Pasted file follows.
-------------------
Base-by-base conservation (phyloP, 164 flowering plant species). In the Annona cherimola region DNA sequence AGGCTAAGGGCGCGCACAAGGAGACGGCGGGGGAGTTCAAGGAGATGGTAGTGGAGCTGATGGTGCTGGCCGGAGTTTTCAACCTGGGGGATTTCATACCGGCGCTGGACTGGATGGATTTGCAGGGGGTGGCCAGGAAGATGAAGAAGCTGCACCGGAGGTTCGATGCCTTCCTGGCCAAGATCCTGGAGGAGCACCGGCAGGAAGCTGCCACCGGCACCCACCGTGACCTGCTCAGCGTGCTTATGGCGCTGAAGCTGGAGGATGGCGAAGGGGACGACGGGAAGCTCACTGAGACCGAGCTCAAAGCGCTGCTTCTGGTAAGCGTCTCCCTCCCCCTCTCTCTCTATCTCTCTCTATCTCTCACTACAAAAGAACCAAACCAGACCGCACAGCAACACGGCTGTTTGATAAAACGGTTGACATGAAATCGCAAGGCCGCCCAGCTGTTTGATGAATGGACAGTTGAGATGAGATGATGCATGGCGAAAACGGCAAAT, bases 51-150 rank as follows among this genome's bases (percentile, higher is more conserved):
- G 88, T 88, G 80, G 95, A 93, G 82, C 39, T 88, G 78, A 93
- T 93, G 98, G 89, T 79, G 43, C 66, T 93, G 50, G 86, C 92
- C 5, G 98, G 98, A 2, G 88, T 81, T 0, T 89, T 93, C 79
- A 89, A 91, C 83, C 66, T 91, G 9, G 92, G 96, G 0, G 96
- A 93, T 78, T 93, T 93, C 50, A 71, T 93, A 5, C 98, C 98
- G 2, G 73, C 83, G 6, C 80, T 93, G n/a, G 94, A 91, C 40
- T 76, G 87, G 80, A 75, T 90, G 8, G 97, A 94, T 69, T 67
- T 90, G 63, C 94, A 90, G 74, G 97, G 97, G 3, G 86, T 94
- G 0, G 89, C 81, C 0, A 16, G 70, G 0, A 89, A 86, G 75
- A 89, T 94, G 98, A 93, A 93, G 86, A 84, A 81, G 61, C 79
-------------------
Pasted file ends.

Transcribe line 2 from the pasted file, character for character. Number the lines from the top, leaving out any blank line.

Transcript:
- G 88, T 88, G 80, G 95, A 93, G 82, C 39, T 88, G 78, A 93